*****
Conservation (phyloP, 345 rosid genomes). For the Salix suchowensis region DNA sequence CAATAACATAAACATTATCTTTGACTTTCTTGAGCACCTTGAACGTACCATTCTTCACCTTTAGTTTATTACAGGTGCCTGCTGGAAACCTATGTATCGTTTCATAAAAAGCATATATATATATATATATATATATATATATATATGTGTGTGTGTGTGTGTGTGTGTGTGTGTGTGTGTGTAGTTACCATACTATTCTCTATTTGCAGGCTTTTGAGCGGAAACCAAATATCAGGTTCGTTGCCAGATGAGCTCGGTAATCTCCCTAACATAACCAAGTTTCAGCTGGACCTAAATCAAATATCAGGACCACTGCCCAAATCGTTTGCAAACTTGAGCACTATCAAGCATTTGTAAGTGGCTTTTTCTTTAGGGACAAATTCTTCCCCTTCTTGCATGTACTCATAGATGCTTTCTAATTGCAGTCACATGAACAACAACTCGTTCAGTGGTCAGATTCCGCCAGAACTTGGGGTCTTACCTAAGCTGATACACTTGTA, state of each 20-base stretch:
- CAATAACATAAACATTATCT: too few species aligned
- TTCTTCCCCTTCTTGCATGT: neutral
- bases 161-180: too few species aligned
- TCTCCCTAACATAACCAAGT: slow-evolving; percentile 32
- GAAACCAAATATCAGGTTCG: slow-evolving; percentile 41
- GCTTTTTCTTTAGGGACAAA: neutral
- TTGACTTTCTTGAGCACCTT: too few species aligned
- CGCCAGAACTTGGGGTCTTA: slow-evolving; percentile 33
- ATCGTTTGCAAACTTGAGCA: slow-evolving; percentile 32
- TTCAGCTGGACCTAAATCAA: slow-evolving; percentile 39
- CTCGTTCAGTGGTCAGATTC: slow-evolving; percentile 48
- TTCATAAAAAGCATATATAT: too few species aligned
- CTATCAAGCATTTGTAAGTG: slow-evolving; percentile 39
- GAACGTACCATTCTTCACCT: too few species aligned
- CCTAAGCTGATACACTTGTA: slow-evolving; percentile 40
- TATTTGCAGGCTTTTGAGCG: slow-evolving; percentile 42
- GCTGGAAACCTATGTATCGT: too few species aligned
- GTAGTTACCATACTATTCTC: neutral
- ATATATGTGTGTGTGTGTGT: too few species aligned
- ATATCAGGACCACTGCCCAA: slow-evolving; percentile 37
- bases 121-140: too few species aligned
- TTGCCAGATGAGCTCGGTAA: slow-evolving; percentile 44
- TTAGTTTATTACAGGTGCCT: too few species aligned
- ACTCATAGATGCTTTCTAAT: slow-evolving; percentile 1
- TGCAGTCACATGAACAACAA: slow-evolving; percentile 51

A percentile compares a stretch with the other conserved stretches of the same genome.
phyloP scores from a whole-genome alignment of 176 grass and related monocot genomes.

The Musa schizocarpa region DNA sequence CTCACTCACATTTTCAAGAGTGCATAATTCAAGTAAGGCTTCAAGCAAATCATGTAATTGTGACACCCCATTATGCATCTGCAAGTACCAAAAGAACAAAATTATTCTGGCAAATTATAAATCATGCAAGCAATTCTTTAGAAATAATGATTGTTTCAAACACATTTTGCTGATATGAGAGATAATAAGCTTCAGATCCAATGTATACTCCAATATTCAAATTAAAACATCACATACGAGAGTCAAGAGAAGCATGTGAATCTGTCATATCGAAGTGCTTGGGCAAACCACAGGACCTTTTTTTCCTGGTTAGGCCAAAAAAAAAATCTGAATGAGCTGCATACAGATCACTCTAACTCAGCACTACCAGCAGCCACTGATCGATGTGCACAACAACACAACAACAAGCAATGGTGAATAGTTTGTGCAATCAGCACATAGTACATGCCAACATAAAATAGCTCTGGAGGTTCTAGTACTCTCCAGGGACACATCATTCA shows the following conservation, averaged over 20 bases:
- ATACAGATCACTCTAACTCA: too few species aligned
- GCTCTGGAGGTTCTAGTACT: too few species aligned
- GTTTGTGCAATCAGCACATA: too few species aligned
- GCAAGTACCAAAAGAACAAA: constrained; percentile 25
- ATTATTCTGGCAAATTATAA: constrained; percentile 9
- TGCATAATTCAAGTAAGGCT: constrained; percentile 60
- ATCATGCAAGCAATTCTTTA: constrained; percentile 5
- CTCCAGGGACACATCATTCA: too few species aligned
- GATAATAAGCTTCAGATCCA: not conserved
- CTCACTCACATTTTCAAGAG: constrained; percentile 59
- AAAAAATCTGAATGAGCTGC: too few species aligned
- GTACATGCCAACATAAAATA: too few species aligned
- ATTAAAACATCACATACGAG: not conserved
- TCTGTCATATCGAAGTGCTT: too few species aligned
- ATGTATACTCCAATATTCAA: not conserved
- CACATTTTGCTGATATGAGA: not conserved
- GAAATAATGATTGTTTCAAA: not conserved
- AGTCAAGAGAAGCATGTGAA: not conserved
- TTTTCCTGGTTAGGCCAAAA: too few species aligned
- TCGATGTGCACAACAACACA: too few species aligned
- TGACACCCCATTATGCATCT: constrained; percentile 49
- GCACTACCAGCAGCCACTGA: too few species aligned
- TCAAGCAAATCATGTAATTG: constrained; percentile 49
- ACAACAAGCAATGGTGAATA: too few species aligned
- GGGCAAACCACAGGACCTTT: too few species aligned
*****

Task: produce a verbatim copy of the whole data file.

Conservation (phyloP, 345 rosid genomes). For the Salix suchowensis region DNA sequence CAATAACATAAACATTATCTTTGACTTTCTTGAGCACCTTGAACGTACCATTCTTCACCTTTAGTTTATTACAGGTGCCTGCTGGAAACCTATGTATCGTTTCATAAAAAGCATATATATATATATATATATATATATATATATATGTGTGTGTGTGTGTGTGTGTGTGTGTGTGTGTGTGTAGTTACCATACTATTCTCTATTTGCAGGCTTTTGAGCGGAAACCAAATATCAGGTTCGTTGCCAGATGAGCTCGGTAATCTCCCTAACATAACCAAGTTTCAGCTGGACCTAAATCAAATATCAGGACCACTGCCCAAATCGTTTGCAAACTTGAGCACTATCAAGCATTTGTAAGTGGCTTTTTCTTTAGGGACAAATTCTTCCCCTTCTTGCATGTACTCATAGATGCTTTCTAATTGCAGTCACATGAACAACAACTCGTTCAGTGGTCAGATTCCGCCAGAACTTGGGGTCTTACCTAAGCTGATACACTTGTA, state of each 20-base stretch:
- CAATAACATAAACATTATCT: too few species aligned
- TTCTTCCCCTTCTTGCATGT: neutral
- bases 161-180: too few species aligned
- TCTCCCTAACATAACCAAGT: slow-evolving; percentile 32
- GAAACCAAATATCAGGTTCG: slow-evolving; percentile 41
- GCTTTTTCTTTAGGGACAAA: neutral
- TTGACTTTCTTGAGCACCTT: too few species aligned
- CGCCAGAACTTGGGGTCTTA: slow-evolving; percentile 33
- ATCGTTTGCAAACTTGAGCA: slow-evolving; percentile 32
- TTCAGCTGGACCTAAATCAA: slow-evolving; percentile 39
- CTCGTTCAGTGGTCAGATTC: slow-evolving; percentile 48
- TTCATAAAAAGCATATATAT: too few species aligned
- CTATCAAGCATTTGTAAGTG: slow-evolving; percentile 39
- GAACGTACCATTCTTCACCT: too few species aligned
- CCTAAGCTGATACACTTGTA: slow-evolving; percentile 40
- TATTTGCAGGCTTTTGAGCG: slow-evolving; percentile 42
- GCTGGAAACCTATGTATCGT: too few species aligned
- GTAGTTACCATACTATTCTC: neutral
- ATATATGTGTGTGTGTGTGT: too few species aligned
- ATATCAGGACCACTGCCCAA: slow-evolving; percentile 37
- bases 121-140: too few species aligned
- TTGCCAGATGAGCTCGGTAA: slow-evolving; percentile 44
- TTAGTTTATTACAGGTGCCT: too few species aligned
- ACTCATAGATGCTTTCTAAT: slow-evolving; percentile 1
- TGCAGTCACATGAACAACAA: slow-evolving; percentile 51

A percentile compares a stretch with the other conserved stretches of the same genome.
phyloP scores from a whole-genome alignment of 176 grass and related monocot genomes.

The Musa schizocarpa region DNA sequence CTCACTCACATTTTCAAGAGTGCATAATTCAAGTAAGGCTTCAAGCAAATCATGTAATTGTGACACCCCATTATGCATCTGCAAGTACCAAAAGAACAAAATTATTCTGGCAAATTATAAATCATGCAAGCAATTCTTTAGAAATAATGATTGTTTCAAACACATTTTGCTGATATGAGAGATAATAAGCTTCAGATCCAATGTATACTCCAATATTCAAATTAAAACATCACATACGAGAGTCAAGAGAAGCATGTGAATCTGTCATATCGAAGTGCTTGGGCAAACCACAGGACCTTTTTTTCCTGGTTAGGCCAAAAAAAAAATCTGAATGAGCTGCATACAGATCACTCTAACTCAGCACTACCAGCAGCCACTGATCGATGTGCACAACAACACAACAACAAGCAATGGTGAATAGTTTGTGCAATCAGCACATAGTACATGCCAACATAAAATAGCTCTGGAGGTTCTAGTACTCTCCAGGGACACATCATTCA shows the following conservation, averaged over 20 bases:
- ATACAGATCACTCTAACTCA: too few species aligned
- GCTCTGGAGGTTCTAGTACT: too few species aligned
- GTTTGTGCAATCAGCACATA: too few species aligned
- GCAAGTACCAAAAGAACAAA: constrained; percentile 25
- ATTATTCTGGCAAATTATAA: constrained; percentile 9
- TGCATAATTCAAGTAAGGCT: constrained; percentile 60
- ATCATGCAAGCAATTCTTTA: constrained; percentile 5
- CTCCAGGGACACATCATTCA: too few species aligned
- GATAATAAGCTTCAGATCCA: not conserved
- CTCACTCACATTTTCAAGAG: constrained; percentile 59
- AAAAAATCTGAATGAGCTGC: too few species aligned
- GTACATGCCAACATAAAATA: too few species aligned
- ATTAAAACATCACATACGAG: not conserved
- TCTGTCATATCGAAGTGCTT: too few species aligned
- ATGTATACTCCAATATTCAA: not conserved
- CACATTTTGCTGATATGAGA: not conserved
- GAAATAATGATTGTTTCAAA: not conserved
- AGTCAAGAGAAGCATGTGAA: not conserved
- TTTTCCTGGTTAGGCCAAAA: too few species aligned
- TCGATGTGCACAACAACACA: too few species aligned
- TGACACCCCATTATGCATCT: constrained; percentile 49
- GCACTACCAGCAGCCACTGA: too few species aligned
- TCAAGCAAATCATGTAATTG: constrained; percentile 49
- ACAACAAGCAATGGTGAATA: too few species aligned
- GGGCAAACCACAGGACCTTT: too few species aligned